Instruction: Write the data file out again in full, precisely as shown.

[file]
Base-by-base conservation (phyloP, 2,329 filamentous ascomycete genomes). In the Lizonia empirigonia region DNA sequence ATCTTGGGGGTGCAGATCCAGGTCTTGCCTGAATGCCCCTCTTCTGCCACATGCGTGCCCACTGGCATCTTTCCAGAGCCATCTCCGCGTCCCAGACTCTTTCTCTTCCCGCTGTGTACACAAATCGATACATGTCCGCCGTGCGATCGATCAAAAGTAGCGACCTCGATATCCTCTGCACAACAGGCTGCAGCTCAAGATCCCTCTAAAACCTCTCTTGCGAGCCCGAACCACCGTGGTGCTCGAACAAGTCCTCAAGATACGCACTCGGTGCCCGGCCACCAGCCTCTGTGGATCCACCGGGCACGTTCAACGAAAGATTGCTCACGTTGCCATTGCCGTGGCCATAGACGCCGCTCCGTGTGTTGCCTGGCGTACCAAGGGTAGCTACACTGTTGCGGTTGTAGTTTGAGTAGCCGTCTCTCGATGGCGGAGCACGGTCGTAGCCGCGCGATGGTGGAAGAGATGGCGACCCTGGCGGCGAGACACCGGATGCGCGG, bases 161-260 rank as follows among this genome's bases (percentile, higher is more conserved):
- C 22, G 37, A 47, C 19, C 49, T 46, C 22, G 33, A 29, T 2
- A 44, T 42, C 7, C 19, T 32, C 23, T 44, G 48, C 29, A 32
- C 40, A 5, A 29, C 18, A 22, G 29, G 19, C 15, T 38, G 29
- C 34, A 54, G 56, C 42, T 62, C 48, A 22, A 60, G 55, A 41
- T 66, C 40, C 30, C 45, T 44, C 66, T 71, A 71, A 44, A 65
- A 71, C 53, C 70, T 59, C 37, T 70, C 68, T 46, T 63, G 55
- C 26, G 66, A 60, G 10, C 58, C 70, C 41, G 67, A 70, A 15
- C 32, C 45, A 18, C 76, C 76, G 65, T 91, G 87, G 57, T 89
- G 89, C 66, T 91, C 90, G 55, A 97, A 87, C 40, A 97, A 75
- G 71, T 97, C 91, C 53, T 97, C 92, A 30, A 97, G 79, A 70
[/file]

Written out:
Base-by-base conservation (phyloP, 2,329 filamentous ascomycete genomes). In the Lizonia empirigonia region DNA sequence ATCTTGGGGGTGCAGATCCAGGTCTTGCCTGAATGCCCCTCTTCTGCCACATGCGTGCCCACTGGCATCTTTCCAGAGCCATCTCCGCGTCCCAGACTCTTTCTCTTCCCGCTGTGTACACAAATCGATACATGTCCGCCGTGCGATCGATCAAAAGTAGCGACCTCGATATCCTCTGCACAACAGGCTGCAGCTCAAGATCCCTCTAAAACCTCTCTTGCGAGCCCGAACCACCGTGGTGCTCGAACAAGTCCTCAAGATACGCACTCGGTGCCCGGCCACCAGCCTCTGTGGATCCACCGGGCACGTTCAACGAAAGATTGCTCACGTTGCCATTGCCGTGGCCATAGACGCCGCTCCGTGTGTTGCCTGGCGTACCAAGGGTAGCTACACTGTTGCGGTTGTAGTTTGAGTAGCCGTCTCTCGATGGCGGAGCACGGTCGTAGCCGCGCGATGGTGGAAGAGATGGCGACCCTGGCGGCGAGACACCGGATGCGCGG, bases 161-260 rank as follows among this genome's bases (percentile, higher is more conserved):
- C 22, G 37, A 47, C 19, C 49, T 46, C 22, G 33, A 29, T 2
- A 44, T 42, C 7, C 19, T 32, C 23, T 44, G 48, C 29, A 32
- C 40, A 5, A 29, C 18, A 22, G 29, G 19, C 15, T 38, G 29
- C 34, A 54, G 56, C 42, T 62, C 48, A 22, A 60, G 55, A 41
- T 66, C 40, C 30, C 45, T 44, C 66, T 71, A 71, A 44, A 65
- A 71, C 53, C 70, T 59, C 37, T 70, C 68, T 46, T 63, G 55
- C 26, G 66, A 60, G 10, C 58, C 70, C 41, G 67, A 70, A 15
- C 32, C 45, A 18, C 76, C 76, G 65, T 91, G 87, G 57, T 89
- G 89, C 66, T 91, C 90, G 55, A 97, A 87, C 40, A 97, A 75
- G 71, T 97, C 91, C 53, T 97, C 92, A 30, A 97, G 79, A 70